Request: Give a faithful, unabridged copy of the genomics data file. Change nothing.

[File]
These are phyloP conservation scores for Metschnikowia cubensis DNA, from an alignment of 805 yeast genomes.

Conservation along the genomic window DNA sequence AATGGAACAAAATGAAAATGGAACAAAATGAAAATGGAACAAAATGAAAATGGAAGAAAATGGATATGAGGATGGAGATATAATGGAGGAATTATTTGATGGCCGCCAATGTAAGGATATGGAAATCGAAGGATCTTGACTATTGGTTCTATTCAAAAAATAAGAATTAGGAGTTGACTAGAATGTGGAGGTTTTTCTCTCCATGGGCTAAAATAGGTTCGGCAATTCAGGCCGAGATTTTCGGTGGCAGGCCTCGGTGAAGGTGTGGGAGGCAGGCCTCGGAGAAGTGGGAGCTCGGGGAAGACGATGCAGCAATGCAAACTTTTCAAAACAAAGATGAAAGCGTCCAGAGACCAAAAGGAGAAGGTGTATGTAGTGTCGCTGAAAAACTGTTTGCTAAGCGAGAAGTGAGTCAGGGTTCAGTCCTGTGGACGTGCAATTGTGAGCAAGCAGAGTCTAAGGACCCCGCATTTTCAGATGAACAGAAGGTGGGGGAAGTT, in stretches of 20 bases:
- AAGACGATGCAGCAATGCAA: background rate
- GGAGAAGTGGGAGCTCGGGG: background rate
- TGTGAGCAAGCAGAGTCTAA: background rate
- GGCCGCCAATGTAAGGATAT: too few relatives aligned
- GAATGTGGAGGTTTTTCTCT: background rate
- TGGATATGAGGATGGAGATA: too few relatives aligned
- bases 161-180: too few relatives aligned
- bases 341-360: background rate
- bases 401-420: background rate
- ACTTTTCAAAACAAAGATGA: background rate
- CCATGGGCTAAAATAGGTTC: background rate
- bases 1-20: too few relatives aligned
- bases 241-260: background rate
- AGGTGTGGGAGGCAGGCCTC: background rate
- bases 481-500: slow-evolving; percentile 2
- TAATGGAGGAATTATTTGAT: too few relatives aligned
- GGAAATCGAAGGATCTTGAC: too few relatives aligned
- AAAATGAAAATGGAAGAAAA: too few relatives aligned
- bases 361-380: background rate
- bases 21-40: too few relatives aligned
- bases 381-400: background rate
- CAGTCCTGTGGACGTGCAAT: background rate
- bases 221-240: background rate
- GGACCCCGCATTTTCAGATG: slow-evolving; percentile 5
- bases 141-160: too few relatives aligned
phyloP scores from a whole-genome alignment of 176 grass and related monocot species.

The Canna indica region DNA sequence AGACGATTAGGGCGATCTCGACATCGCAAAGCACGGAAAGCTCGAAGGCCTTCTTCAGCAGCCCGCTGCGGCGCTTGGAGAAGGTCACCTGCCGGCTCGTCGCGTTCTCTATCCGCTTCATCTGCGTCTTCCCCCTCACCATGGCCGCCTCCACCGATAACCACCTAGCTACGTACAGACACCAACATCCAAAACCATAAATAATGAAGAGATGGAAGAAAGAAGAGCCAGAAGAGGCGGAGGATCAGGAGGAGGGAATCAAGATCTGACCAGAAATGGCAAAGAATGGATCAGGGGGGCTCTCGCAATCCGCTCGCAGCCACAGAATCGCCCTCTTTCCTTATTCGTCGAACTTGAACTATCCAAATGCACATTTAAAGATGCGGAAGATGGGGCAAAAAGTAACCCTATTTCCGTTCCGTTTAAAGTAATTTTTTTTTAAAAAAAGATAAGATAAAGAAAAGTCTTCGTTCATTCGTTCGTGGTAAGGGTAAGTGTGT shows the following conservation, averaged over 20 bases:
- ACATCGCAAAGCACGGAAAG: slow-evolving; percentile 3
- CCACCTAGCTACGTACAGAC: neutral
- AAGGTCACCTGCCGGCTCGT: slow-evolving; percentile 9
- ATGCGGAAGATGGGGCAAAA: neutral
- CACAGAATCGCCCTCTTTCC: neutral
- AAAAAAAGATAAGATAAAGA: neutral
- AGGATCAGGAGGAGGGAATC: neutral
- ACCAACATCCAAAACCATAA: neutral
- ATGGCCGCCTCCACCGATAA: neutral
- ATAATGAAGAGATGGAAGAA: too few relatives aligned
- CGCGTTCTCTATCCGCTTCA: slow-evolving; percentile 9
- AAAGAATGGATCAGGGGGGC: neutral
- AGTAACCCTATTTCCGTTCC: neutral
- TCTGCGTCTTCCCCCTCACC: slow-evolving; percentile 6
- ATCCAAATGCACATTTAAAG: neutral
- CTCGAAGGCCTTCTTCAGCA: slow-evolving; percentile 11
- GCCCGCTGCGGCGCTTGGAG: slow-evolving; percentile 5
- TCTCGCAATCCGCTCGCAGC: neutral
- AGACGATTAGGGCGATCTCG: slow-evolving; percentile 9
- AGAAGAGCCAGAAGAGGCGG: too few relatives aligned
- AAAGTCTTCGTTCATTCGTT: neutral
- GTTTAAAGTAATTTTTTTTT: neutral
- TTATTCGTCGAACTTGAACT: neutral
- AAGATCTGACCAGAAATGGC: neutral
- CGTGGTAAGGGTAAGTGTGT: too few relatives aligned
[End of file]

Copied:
These are phyloP conservation scores for Metschnikowia cubensis DNA, from an alignment of 805 yeast genomes.

Conservation along the genomic window DNA sequence AATGGAACAAAATGAAAATGGAACAAAATGAAAATGGAACAAAATGAAAATGGAAGAAAATGGATATGAGGATGGAGATATAATGGAGGAATTATTTGATGGCCGCCAATGTAAGGATATGGAAATCGAAGGATCTTGACTATTGGTTCTATTCAAAAAATAAGAATTAGGAGTTGACTAGAATGTGGAGGTTTTTCTCTCCATGGGCTAAAATAGGTTCGGCAATTCAGGCCGAGATTTTCGGTGGCAGGCCTCGGTGAAGGTGTGGGAGGCAGGCCTCGGAGAAGTGGGAGCTCGGGGAAGACGATGCAGCAATGCAAACTTTTCAAAACAAAGATGAAAGCGTCCAGAGACCAAAAGGAGAAGGTGTATGTAGTGTCGCTGAAAAACTGTTTGCTAAGCGAGAAGTGAGTCAGGGTTCAGTCCTGTGGACGTGCAATTGTGAGCAAGCAGAGTCTAAGGACCCCGCATTTTCAGATGAACAGAAGGTGGGGGAAGTT, in stretches of 20 bases:
- AAGACGATGCAGCAATGCAA: background rate
- GGAGAAGTGGGAGCTCGGGG: background rate
- TGTGAGCAAGCAGAGTCTAA: background rate
- GGCCGCCAATGTAAGGATAT: too few relatives aligned
- GAATGTGGAGGTTTTTCTCT: background rate
- TGGATATGAGGATGGAGATA: too few relatives aligned
- bases 161-180: too few relatives aligned
- bases 341-360: background rate
- bases 401-420: background rate
- ACTTTTCAAAACAAAGATGA: background rate
- CCATGGGCTAAAATAGGTTC: background rate
- bases 1-20: too few relatives aligned
- bases 241-260: background rate
- AGGTGTGGGAGGCAGGCCTC: background rate
- bases 481-500: slow-evolving; percentile 2
- TAATGGAGGAATTATTTGAT: too few relatives aligned
- GGAAATCGAAGGATCTTGAC: too few relatives aligned
- AAAATGAAAATGGAAGAAAA: too few relatives aligned
- bases 361-380: background rate
- bases 21-40: too few relatives aligned
- bases 381-400: background rate
- CAGTCCTGTGGACGTGCAAT: background rate
- bases 221-240: background rate
- GGACCCCGCATTTTCAGATG: slow-evolving; percentile 5
- bases 141-160: too few relatives aligned
phyloP scores from a whole-genome alignment of 176 grass and related monocot species.

The Canna indica region DNA sequence AGACGATTAGGGCGATCTCGACATCGCAAAGCACGGAAAGCTCGAAGGCCTTCTTCAGCAGCCCGCTGCGGCGCTTGGAGAAGGTCACCTGCCGGCTCGTCGCGTTCTCTATCCGCTTCATCTGCGTCTTCCCCCTCACCATGGCCGCCTCCACCGATAACCACCTAGCTACGTACAGACACCAACATCCAAAACCATAAATAATGAAGAGATGGAAGAAAGAAGAGCCAGAAGAGGCGGAGGATCAGGAGGAGGGAATCAAGATCTGACCAGAAATGGCAAAGAATGGATCAGGGGGGCTCTCGCAATCCGCTCGCAGCCACAGAATCGCCCTCTTTCCTTATTCGTCGAACTTGAACTATCCAAATGCACATTTAAAGATGCGGAAGATGGGGCAAAAAGTAACCCTATTTCCGTTCCGTTTAAAGTAATTTTTTTTTAAAAAAAGATAAGATAAAGAAAAGTCTTCGTTCATTCGTTCGTGGTAAGGGTAAGTGTGT shows the following conservation, averaged over 20 bases:
- ACATCGCAAAGCACGGAAAG: slow-evolving; percentile 3
- CCACCTAGCTACGTACAGAC: neutral
- AAGGTCACCTGCCGGCTCGT: slow-evolving; percentile 9
- ATGCGGAAGATGGGGCAAAA: neutral
- CACAGAATCGCCCTCTTTCC: neutral
- AAAAAAAGATAAGATAAAGA: neutral
- AGGATCAGGAGGAGGGAATC: neutral
- ACCAACATCCAAAACCATAA: neutral
- ATGGCCGCCTCCACCGATAA: neutral
- ATAATGAAGAGATGGAAGAA: too few relatives aligned
- CGCGTTCTCTATCCGCTTCA: slow-evolving; percentile 9
- AAAGAATGGATCAGGGGGGC: neutral
- AGTAACCCTATTTCCGTTCC: neutral
- TCTGCGTCTTCCCCCTCACC: slow-evolving; percentile 6
- ATCCAAATGCACATTTAAAG: neutral
- CTCGAAGGCCTTCTTCAGCA: slow-evolving; percentile 11
- GCCCGCTGCGGCGCTTGGAG: slow-evolving; percentile 5
- TCTCGCAATCCGCTCGCAGC: neutral
- AGACGATTAGGGCGATCTCG: slow-evolving; percentile 9
- AGAAGAGCCAGAAGAGGCGG: too few relatives aligned
- AAAGTCTTCGTTCATTCGTT: neutral
- GTTTAAAGTAATTTTTTTTT: neutral
- TTATTCGTCGAACTTGAACT: neutral
- AAGATCTGACCAGAAATGGC: neutral
- CGTGGTAAGGGTAAGTGTGT: too few relatives aligned